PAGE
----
AHA’s New Campaign for Workplace First Aid, CPR and AED Training

Do you know if your office has an AED? Would you know how to use it in the event of an emergency?

The American Heart Association’s new campaign is intended to turn all of those “no” answers into “yes” answers. They announced that they plan to train workers to respond appropriately to emergencies, and they plan to make AEDs publicly accessible.

The AHA claims that two surveys conducted in partnership with Edelman Intelligence and EHS Daily Advisor show American workers would not be adequately prepared to handle an emergency situation if they found themselves in the midst of one as they do not have the proper CPR, AED or first aid training. There were over 6,000 workers surveyed and half could not locate the AED at work. More than half do not have access to first aid or CPR/AED training at work. If their employers did offer such training, respondents said that it was typically just one class or the other. They found that 90 percent of respondents were open to taking First Aid and CPR/AED training if their employers made it available.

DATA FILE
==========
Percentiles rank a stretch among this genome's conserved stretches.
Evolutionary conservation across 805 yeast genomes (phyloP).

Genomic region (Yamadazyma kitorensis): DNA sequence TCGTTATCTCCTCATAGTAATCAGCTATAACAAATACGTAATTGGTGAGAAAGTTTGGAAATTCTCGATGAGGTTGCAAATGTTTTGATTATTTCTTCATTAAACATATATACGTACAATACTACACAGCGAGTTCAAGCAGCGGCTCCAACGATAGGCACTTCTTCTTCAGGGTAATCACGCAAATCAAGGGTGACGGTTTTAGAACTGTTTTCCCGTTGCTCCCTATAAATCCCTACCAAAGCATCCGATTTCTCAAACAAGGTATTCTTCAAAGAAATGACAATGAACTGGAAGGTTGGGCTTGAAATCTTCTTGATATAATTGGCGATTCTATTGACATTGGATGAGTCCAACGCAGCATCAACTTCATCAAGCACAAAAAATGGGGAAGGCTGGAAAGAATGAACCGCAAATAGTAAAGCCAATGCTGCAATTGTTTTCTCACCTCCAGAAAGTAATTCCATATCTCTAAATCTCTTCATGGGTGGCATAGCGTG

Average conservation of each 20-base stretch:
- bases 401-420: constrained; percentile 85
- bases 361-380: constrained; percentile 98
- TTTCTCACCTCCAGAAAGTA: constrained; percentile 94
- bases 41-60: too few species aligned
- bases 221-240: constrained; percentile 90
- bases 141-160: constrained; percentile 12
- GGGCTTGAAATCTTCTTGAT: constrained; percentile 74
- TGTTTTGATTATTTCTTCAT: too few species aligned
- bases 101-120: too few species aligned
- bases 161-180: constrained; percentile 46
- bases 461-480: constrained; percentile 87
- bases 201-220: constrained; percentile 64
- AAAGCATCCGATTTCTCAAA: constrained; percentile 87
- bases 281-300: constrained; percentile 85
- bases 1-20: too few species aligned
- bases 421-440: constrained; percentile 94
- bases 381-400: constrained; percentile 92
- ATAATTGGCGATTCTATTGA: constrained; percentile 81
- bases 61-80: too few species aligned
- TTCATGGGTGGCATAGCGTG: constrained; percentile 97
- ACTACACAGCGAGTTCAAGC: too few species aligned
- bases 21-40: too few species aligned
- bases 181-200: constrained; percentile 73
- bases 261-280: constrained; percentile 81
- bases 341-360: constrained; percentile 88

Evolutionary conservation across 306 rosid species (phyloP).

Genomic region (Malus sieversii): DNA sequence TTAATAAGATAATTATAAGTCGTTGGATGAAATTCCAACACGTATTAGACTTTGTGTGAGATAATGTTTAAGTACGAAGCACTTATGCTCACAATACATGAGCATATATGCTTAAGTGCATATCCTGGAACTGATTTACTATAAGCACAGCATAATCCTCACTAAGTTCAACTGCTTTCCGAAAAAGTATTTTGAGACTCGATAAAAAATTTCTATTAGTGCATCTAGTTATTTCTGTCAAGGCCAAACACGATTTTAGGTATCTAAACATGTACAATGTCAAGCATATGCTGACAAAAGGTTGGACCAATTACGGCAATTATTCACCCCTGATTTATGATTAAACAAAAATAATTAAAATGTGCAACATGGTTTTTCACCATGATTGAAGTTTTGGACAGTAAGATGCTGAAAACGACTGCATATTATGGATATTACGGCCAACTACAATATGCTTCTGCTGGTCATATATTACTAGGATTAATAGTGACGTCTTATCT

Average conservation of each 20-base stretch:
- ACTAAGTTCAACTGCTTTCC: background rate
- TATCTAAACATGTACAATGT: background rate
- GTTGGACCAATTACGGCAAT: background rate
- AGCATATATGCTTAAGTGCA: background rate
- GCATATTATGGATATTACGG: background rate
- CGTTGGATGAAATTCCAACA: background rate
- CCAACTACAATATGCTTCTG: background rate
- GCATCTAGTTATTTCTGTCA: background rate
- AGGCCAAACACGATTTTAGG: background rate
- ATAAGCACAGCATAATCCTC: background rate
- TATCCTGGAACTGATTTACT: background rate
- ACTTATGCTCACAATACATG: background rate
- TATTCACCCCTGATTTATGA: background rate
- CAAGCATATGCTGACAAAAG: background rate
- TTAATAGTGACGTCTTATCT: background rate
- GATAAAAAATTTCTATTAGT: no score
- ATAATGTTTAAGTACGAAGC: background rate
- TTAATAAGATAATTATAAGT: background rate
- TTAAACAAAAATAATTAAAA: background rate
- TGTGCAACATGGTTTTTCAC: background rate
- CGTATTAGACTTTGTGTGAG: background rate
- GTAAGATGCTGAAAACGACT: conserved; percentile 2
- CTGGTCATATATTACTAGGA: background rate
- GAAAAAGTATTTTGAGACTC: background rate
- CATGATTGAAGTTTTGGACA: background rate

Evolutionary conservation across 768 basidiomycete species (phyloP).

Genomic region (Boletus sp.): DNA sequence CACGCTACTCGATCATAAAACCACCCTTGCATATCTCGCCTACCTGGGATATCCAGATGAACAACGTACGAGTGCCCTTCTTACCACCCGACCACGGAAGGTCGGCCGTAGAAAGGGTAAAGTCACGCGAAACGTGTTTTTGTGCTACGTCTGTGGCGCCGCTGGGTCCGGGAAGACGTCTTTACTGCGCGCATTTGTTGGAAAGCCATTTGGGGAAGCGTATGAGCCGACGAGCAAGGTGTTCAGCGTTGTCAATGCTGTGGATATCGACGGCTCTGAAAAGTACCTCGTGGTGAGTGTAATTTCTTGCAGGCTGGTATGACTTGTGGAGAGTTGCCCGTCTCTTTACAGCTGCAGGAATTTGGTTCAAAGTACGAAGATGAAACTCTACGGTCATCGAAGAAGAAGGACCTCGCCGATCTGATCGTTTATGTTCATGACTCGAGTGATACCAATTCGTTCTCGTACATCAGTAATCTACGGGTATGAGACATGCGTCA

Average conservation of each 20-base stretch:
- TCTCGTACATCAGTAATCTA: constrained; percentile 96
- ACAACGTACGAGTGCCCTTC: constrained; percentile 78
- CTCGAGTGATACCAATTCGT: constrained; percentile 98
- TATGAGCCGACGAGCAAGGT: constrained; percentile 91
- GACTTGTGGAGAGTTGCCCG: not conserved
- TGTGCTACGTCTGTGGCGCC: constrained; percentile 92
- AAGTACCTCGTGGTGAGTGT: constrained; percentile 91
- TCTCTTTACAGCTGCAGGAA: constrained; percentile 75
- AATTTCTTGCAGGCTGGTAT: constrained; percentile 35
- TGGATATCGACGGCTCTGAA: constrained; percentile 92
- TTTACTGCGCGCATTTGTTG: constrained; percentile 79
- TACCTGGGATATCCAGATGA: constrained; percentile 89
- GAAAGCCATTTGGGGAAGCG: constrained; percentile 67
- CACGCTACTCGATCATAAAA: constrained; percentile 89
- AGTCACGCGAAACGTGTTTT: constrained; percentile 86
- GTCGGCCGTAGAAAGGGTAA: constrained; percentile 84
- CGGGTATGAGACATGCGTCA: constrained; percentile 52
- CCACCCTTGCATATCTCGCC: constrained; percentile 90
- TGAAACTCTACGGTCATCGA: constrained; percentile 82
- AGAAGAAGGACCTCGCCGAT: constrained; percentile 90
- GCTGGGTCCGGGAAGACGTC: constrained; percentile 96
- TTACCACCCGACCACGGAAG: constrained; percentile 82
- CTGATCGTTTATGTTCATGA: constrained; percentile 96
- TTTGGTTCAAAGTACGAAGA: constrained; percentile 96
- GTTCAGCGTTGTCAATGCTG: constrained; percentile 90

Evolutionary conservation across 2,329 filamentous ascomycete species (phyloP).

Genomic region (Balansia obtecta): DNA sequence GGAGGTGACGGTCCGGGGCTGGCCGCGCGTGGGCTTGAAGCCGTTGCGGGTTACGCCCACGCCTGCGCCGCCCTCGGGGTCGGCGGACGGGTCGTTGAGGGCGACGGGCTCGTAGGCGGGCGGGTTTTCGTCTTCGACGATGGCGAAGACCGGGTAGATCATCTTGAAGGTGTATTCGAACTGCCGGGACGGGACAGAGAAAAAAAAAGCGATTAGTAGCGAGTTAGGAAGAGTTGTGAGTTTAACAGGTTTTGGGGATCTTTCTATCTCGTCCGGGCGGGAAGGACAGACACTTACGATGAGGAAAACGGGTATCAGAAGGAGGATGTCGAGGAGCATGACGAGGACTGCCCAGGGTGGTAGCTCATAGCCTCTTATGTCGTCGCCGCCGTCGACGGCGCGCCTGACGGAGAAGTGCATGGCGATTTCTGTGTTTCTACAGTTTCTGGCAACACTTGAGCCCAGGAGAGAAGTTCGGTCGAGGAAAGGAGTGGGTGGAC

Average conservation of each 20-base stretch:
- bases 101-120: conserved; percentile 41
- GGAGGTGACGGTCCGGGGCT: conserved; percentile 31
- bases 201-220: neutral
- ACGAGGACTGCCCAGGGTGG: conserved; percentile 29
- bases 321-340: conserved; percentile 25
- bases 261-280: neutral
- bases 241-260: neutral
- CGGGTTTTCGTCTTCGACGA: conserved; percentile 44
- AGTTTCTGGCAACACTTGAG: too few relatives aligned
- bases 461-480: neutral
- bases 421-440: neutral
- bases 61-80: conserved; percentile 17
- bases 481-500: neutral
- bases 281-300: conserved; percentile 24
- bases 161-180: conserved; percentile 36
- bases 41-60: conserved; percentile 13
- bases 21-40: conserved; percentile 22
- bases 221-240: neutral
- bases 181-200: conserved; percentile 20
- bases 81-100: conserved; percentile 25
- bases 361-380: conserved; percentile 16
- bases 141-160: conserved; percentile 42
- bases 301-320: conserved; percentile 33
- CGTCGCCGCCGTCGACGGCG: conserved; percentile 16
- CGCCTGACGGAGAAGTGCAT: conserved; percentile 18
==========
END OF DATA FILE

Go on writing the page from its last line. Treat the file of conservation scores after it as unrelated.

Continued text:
There were 1,000 respondents who worked in OSHA regulated industries as safety managers. They told researchers they thought that a greater emphasis should be put on this kind of training at work. About a third of them said that training only became a priority after there was an incident at their workplace that made it clear they were not prepared. A third of them also reported that lives had been saved either at home or at their workplace as a result of the First Aid, CPR and AED training that was provided to them at work, and 75 percent reported that injuries or other medical conditions were treated in their workplace, which offered training.

According to the American Heart Association there are around 10,000 cardiac arrests that occur at work every year. Part of this campaign will be a push to make AEDs available in public places like gyms, hotels or churches, and to make them as accessible as fire extinguishers by placing them in the same locations.

Some cardiac emergencies may be work related, some may not, but it is still important that workers are prepared to act fast to potentially save the life of a co-worker.

Check out the AHA’s training workplace training resources.

Read the press release here.

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